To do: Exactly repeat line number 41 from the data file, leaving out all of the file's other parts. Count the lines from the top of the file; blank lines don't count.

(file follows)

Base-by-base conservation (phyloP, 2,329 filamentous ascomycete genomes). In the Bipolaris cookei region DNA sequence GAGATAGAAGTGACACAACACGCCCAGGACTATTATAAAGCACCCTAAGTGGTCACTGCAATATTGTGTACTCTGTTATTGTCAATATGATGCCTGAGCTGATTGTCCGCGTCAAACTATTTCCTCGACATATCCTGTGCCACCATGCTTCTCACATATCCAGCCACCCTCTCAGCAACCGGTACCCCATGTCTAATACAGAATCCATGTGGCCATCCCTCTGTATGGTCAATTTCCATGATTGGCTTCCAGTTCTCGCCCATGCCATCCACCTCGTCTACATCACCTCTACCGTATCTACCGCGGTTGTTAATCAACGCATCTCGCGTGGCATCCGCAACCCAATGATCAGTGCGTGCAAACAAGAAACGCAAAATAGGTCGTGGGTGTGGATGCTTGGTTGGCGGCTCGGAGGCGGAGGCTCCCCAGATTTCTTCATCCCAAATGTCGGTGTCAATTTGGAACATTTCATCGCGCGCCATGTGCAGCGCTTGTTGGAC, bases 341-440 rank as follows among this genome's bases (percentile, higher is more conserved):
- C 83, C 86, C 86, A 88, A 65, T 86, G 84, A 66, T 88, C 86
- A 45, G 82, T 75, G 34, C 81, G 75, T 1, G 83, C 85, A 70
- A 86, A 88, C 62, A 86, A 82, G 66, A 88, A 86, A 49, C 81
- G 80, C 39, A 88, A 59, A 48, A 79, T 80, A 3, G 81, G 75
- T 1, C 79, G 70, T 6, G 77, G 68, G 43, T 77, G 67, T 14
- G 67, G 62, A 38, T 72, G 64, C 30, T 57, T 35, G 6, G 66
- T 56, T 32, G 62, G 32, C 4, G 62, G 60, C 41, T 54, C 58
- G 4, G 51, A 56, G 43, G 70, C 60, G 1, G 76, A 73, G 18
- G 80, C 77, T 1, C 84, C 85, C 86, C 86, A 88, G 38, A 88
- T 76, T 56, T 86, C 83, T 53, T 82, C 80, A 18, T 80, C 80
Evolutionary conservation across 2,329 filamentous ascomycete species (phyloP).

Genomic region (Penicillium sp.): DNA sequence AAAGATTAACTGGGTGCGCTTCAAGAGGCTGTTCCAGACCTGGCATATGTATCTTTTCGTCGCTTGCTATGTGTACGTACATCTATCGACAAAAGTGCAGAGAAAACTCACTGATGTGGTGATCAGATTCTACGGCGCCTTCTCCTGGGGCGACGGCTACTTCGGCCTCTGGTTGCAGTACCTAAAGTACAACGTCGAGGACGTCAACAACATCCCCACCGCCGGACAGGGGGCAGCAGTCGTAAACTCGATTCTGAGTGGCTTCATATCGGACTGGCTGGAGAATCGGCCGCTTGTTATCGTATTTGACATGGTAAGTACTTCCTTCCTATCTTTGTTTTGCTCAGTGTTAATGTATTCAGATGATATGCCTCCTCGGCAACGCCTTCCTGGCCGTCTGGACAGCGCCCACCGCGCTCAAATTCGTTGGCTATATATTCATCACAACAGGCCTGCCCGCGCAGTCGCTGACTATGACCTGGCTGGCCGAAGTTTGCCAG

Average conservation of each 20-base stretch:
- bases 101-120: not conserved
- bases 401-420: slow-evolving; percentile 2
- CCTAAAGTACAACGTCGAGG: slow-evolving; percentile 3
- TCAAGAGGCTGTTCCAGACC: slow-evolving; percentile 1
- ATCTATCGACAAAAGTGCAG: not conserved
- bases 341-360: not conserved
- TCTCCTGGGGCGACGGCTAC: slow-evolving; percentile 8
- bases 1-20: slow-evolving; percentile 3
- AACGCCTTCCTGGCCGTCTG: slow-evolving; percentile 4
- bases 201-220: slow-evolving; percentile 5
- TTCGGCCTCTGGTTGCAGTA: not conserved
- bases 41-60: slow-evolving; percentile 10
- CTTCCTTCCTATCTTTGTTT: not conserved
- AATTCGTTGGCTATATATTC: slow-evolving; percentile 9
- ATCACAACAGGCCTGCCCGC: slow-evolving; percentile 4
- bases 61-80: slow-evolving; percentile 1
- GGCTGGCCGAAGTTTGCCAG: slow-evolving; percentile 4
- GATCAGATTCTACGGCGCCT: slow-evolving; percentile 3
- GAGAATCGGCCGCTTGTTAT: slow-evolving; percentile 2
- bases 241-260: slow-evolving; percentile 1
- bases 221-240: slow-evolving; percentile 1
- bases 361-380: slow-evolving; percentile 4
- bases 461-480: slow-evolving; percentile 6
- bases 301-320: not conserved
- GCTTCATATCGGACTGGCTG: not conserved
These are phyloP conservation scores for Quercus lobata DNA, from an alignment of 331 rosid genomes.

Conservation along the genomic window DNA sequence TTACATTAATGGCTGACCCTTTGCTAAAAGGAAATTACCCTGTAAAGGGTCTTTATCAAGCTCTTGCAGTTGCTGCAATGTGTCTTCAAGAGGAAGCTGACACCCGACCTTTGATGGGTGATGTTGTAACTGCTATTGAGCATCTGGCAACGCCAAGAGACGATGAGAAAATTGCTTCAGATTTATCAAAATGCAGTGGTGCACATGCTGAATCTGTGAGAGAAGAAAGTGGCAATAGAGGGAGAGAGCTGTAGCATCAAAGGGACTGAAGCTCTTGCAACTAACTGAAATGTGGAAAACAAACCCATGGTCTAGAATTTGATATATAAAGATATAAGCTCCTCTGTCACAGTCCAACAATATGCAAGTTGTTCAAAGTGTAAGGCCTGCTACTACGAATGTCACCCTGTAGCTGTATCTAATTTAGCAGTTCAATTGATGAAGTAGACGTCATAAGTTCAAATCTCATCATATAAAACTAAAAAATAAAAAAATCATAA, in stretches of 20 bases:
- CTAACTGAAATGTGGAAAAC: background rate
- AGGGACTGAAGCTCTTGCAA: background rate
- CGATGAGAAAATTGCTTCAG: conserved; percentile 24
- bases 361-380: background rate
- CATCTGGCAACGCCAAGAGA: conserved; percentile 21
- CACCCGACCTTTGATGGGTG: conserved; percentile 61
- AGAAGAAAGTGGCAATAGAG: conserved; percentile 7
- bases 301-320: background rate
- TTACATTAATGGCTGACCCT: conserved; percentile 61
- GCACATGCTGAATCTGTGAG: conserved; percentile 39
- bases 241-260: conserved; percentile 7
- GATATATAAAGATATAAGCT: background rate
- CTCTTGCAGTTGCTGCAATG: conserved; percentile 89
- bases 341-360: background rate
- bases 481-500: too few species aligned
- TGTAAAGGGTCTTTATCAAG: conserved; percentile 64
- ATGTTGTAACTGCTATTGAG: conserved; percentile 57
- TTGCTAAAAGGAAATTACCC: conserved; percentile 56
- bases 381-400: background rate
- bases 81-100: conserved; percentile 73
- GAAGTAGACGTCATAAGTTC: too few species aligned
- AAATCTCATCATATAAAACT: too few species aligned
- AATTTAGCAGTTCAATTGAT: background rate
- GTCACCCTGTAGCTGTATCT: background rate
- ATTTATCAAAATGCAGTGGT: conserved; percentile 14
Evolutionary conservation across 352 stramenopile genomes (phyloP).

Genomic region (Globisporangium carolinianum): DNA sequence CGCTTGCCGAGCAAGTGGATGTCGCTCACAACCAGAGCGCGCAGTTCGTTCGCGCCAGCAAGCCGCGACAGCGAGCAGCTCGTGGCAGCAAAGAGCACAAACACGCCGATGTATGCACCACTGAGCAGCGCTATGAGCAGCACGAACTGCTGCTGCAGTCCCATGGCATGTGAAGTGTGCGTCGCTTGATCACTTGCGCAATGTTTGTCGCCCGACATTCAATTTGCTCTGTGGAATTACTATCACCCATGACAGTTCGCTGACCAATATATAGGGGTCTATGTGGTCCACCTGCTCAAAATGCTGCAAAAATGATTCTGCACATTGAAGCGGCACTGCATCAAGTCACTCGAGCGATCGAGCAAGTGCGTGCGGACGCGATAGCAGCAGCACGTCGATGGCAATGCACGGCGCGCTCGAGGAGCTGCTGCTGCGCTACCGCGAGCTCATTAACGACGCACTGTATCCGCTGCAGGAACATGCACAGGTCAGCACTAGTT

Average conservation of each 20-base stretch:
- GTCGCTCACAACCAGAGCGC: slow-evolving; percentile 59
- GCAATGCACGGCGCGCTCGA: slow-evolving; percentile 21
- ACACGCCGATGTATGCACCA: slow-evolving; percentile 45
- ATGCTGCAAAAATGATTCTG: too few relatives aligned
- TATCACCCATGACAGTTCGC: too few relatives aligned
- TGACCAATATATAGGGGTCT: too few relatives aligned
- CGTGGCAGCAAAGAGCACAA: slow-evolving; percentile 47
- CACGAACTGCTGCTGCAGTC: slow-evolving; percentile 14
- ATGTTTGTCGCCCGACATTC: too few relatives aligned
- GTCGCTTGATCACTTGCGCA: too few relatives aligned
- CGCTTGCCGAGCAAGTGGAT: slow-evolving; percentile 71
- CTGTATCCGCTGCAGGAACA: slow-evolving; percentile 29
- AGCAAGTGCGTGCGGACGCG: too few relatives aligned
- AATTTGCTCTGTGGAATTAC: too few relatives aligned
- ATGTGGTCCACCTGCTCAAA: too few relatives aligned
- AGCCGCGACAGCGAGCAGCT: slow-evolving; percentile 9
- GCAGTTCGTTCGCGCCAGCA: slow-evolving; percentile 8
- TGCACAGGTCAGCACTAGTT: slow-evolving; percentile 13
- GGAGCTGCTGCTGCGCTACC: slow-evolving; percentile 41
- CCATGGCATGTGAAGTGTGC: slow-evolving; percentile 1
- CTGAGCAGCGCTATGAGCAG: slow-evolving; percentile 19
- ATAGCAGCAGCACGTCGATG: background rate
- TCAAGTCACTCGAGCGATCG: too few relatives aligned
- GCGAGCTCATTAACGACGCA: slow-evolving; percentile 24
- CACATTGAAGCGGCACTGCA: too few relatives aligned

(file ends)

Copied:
Conservation along the genomic window DNA sequence TTACATTAATGGCTGACCCTTTGCTAAAAGGAAATTACCCTGTAAAGGGTCTTTATCAAGCTCTTGCAGTTGCTGCAATGTGTCTTCAAGAGGAAGCTGACACCCGACCTTTGATGGGTGATGTTGTAACTGCTATTGAGCATCTGGCAACGCCAAGAGACGATGAGAAAATTGCTTCAGATTTATCAAAATGCAGTGGTGCACATGCTGAATCTGTGAGAGAAGAAAGTGGCAATAGAGGGAGAGAGCTGTAGCATCAAAGGGACTGAAGCTCTTGCAACTAACTGAAATGTGGAAAACAAACCCATGGTCTAGAATTTGATATATAAAGATATAAGCTCCTCTGTCACAGTCCAACAATATGCAAGTTGTTCAAAGTGTAAGGCCTGCTACTACGAATGTCACCCTGTAGCTGTATCTAATTTAGCAGTTCAATTGATGAAGTAGACGTCATAAGTTCAAATCTCATCATATAAAACTAAAAAATAAAAAAATCATAA, in stretches of 20 bases: